The Northern Ireland health minister has backed Jeremy Hunt’s move towards a seven-day health service, stating he would like to work with the medical trade unions to this end.
Stormont health minister Simon Hamilton, who only took up his role as Northern Ireland’s health minister in May, said that he welcomed the debate started by the UK health secretary ‘around how we can move towards a seven-day NHS’.
He said he would work with the other administrations in the UK to achieve this.
It comes the day after Mr Hunt attacked the BMA for not being supportive of the move, accusing it of being ‘out of touch’ with its membership.
Mr Hamilton said: ‘It isn’t accurate to say that our health service doesn’t operate 24/7 – it does.
‘But it doesn’t to the same level that it does Monday to Friday, 9 to 5… In this day and age, that sort of disparity in service is simply unacceptable.
‘What I want to see is us moving progressively towards a seven-day NHS in Northern Ireland, one where patients and people don’t notice a difference between a weekday and a weekend.’
Mr Hamilton said that he wanted to want to work with other administrations in the UK and the medical trade unions to ‘bring about this potentially positive transformation for the provision of healthcare’.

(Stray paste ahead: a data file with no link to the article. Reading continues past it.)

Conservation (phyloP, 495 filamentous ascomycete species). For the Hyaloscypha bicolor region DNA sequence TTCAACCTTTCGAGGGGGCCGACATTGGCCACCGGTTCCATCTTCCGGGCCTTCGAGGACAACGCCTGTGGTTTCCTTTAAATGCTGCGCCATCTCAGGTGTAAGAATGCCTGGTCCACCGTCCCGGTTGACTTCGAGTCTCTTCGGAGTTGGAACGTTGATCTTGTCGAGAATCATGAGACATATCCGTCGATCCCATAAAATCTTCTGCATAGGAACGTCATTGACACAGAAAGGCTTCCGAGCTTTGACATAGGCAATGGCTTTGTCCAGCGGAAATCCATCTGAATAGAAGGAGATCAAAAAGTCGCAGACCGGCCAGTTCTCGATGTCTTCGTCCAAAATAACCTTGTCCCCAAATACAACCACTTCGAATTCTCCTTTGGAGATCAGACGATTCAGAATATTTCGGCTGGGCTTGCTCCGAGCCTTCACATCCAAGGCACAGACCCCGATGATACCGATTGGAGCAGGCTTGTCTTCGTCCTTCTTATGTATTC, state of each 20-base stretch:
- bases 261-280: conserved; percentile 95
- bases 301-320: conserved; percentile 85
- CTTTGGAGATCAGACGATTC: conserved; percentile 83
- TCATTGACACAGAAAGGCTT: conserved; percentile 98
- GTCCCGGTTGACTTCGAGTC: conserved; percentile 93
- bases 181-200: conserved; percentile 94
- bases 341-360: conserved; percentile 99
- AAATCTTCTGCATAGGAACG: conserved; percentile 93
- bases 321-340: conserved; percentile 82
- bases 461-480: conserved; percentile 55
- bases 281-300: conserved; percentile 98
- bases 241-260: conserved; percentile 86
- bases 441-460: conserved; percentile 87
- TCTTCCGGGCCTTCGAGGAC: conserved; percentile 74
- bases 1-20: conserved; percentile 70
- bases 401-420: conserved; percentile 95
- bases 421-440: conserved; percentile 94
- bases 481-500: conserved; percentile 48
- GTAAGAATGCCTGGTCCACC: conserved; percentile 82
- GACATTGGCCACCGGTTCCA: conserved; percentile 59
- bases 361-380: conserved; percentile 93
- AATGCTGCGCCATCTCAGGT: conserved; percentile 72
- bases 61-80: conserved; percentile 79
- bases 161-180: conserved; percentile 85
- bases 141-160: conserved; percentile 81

Dr Sara Hedderwick of the BMA in Northern Ireland told Radio Ulster’s Evening Extra programme that she hoped Mr Hamilton did not feel that ‘an imposition, such as that suggested by Mr Hunt would be helpful’.
She added: ‘I would like to ask him (Mr Hamilton) what services he would like to run at weekends and what services he would like to run during the week and how he plans to fund these.’
The move follows Mr Hunt’s attempt to impose seven-day working on newly qualified hospital doctors in England, alongside his desire for GPs to open seven days a week.
He argues that around 6,000 people lose their lives every year ‘because we do not have a proper seven-day service in hospitals’.
This sparked a strong response from the BMA, which branded it as a ‘wholesale attack’ on doctors. RCGP chair Dr Maureen Baker stressed that GPs were already ‘being pushed to our limits in trying to provide a safe five-day service’ and that the health secretary’s speech sounded ‘alarm bells’ for GPs.
Picture credit: Northern Ireland Executive